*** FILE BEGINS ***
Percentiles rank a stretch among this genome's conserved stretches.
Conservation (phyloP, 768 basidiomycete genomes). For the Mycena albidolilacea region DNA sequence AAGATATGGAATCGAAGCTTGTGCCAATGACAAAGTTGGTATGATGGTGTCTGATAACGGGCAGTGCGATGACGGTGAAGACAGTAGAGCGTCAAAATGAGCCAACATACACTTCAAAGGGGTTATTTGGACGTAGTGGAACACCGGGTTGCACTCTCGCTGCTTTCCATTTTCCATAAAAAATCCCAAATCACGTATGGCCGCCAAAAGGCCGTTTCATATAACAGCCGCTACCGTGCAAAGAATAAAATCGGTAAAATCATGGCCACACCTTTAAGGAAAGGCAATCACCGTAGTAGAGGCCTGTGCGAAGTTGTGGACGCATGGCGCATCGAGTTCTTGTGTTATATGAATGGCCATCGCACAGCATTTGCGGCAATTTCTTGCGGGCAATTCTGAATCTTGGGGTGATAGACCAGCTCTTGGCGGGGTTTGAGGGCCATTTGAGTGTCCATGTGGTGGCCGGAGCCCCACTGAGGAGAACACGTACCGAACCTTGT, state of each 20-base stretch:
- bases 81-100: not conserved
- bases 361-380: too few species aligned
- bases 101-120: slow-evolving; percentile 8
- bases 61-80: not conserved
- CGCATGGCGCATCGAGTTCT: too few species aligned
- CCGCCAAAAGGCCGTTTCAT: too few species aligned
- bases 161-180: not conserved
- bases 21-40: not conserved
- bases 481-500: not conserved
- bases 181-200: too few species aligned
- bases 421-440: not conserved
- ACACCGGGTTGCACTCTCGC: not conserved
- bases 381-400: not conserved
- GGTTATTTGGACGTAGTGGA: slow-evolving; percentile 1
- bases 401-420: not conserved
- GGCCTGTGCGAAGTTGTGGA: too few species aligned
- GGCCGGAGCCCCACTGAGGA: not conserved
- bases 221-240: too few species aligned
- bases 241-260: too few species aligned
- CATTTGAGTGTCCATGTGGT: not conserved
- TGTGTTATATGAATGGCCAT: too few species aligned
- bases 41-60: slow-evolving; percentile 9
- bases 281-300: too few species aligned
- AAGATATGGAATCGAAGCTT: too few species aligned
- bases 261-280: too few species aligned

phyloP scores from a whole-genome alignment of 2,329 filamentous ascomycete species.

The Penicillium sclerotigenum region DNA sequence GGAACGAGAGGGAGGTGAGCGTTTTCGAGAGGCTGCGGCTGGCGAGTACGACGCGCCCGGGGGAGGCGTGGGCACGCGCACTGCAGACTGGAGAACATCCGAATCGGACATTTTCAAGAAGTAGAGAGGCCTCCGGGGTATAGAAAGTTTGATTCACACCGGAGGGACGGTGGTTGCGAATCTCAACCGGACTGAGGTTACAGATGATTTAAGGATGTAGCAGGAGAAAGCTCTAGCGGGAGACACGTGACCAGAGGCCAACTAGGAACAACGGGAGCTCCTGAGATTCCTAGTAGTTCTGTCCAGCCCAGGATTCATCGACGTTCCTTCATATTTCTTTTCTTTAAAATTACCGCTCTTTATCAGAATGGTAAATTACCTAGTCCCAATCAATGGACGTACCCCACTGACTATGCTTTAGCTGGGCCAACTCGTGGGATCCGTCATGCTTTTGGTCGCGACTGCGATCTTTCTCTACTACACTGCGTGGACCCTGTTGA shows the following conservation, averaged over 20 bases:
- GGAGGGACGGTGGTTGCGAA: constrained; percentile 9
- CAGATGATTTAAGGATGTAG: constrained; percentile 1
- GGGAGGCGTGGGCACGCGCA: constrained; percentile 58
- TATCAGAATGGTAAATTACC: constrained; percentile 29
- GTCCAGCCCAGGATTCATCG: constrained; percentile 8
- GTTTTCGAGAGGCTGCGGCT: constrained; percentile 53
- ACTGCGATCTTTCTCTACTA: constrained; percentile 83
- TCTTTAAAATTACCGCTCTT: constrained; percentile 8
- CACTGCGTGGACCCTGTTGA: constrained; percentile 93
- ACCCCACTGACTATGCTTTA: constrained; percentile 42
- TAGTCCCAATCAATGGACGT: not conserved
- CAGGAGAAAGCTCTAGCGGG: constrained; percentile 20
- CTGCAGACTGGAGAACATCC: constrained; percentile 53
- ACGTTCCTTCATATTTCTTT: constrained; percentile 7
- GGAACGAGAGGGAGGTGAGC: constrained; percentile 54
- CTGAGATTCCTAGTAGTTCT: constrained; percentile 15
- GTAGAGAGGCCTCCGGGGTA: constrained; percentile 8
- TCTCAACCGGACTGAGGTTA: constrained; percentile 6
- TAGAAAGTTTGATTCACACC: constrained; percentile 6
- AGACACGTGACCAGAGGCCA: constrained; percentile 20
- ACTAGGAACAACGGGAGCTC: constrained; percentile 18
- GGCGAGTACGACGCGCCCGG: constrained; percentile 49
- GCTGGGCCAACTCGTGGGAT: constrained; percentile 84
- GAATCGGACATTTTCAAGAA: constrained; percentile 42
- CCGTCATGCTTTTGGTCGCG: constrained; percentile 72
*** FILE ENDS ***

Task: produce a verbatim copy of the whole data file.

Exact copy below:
Percentiles rank a stretch among this genome's conserved stretches.
Conservation (phyloP, 768 basidiomycete genomes). For the Mycena albidolilacea region DNA sequence AAGATATGGAATCGAAGCTTGTGCCAATGACAAAGTTGGTATGATGGTGTCTGATAACGGGCAGTGCGATGACGGTGAAGACAGTAGAGCGTCAAAATGAGCCAACATACACTTCAAAGGGGTTATTTGGACGTAGTGGAACACCGGGTTGCACTCTCGCTGCTTTCCATTTTCCATAAAAAATCCCAAATCACGTATGGCCGCCAAAAGGCCGTTTCATATAACAGCCGCTACCGTGCAAAGAATAAAATCGGTAAAATCATGGCCACACCTTTAAGGAAAGGCAATCACCGTAGTAGAGGCCTGTGCGAAGTTGTGGACGCATGGCGCATCGAGTTCTTGTGTTATATGAATGGCCATCGCACAGCATTTGCGGCAATTTCTTGCGGGCAATTCTGAATCTTGGGGTGATAGACCAGCTCTTGGCGGGGTTTGAGGGCCATTTGAGTGTCCATGTGGTGGCCGGAGCCCCACTGAGGAGAACACGTACCGAACCTTGT, state of each 20-base stretch:
- bases 81-100: not conserved
- bases 361-380: too few species aligned
- bases 101-120: slow-evolving; percentile 8
- bases 61-80: not conserved
- CGCATGGCGCATCGAGTTCT: too few species aligned
- CCGCCAAAAGGCCGTTTCAT: too few species aligned
- bases 161-180: not conserved
- bases 21-40: not conserved
- bases 481-500: not conserved
- bases 181-200: too few species aligned
- bases 421-440: not conserved
- ACACCGGGTTGCACTCTCGC: not conserved
- bases 381-400: not conserved
- GGTTATTTGGACGTAGTGGA: slow-evolving; percentile 1
- bases 401-420: not conserved
- GGCCTGTGCGAAGTTGTGGA: too few species aligned
- GGCCGGAGCCCCACTGAGGA: not conserved
- bases 221-240: too few species aligned
- bases 241-260: too few species aligned
- CATTTGAGTGTCCATGTGGT: not conserved
- TGTGTTATATGAATGGCCAT: too few species aligned
- bases 41-60: slow-evolving; percentile 9
- bases 281-300: too few species aligned
- AAGATATGGAATCGAAGCTT: too few species aligned
- bases 261-280: too few species aligned

phyloP scores from a whole-genome alignment of 2,329 filamentous ascomycete species.

The Penicillium sclerotigenum region DNA sequence GGAACGAGAGGGAGGTGAGCGTTTTCGAGAGGCTGCGGCTGGCGAGTACGACGCGCCCGGGGGAGGCGTGGGCACGCGCACTGCAGACTGGAGAACATCCGAATCGGACATTTTCAAGAAGTAGAGAGGCCTCCGGGGTATAGAAAGTTTGATTCACACCGGAGGGACGGTGGTTGCGAATCTCAACCGGACTGAGGTTACAGATGATTTAAGGATGTAGCAGGAGAAAGCTCTAGCGGGAGACACGTGACCAGAGGCCAACTAGGAACAACGGGAGCTCCTGAGATTCCTAGTAGTTCTGTCCAGCCCAGGATTCATCGACGTTCCTTCATATTTCTTTTCTTTAAAATTACCGCTCTTTATCAGAATGGTAAATTACCTAGTCCCAATCAATGGACGTACCCCACTGACTATGCTTTAGCTGGGCCAACTCGTGGGATCCGTCATGCTTTTGGTCGCGACTGCGATCTTTCTCTACTACACTGCGTGGACCCTGTTGA shows the following conservation, averaged over 20 bases:
- GGAGGGACGGTGGTTGCGAA: constrained; percentile 9
- CAGATGATTTAAGGATGTAG: constrained; percentile 1
- GGGAGGCGTGGGCACGCGCA: constrained; percentile 58
- TATCAGAATGGTAAATTACC: constrained; percentile 29
- GTCCAGCCCAGGATTCATCG: constrained; percentile 8
- GTTTTCGAGAGGCTGCGGCT: constrained; percentile 53
- ACTGCGATCTTTCTCTACTA: constrained; percentile 83
- TCTTTAAAATTACCGCTCTT: constrained; percentile 8
- CACTGCGTGGACCCTGTTGA: constrained; percentile 93
- ACCCCACTGACTATGCTTTA: constrained; percentile 42
- TAGTCCCAATCAATGGACGT: not conserved
- CAGGAGAAAGCTCTAGCGGG: constrained; percentile 20
- CTGCAGACTGGAGAACATCC: constrained; percentile 53
- ACGTTCCTTCATATTTCTTT: constrained; percentile 7
- GGAACGAGAGGGAGGTGAGC: constrained; percentile 54
- CTGAGATTCCTAGTAGTTCT: constrained; percentile 15
- GTAGAGAGGCCTCCGGGGTA: constrained; percentile 8
- TCTCAACCGGACTGAGGTTA: constrained; percentile 6
- TAGAAAGTTTGATTCACACC: constrained; percentile 6
- AGACACGTGACCAGAGGCCA: constrained; percentile 20
- ACTAGGAACAACGGGAGCTC: constrained; percentile 18
- GGCGAGTACGACGCGCCCGG: constrained; percentile 49
- GCTGGGCCAACTCGTGGGAT: constrained; percentile 84
- GAATCGGACATTTTCAAGAA: constrained; percentile 42
- CCGTCATGCTTTTGGTCGCG: constrained; percentile 72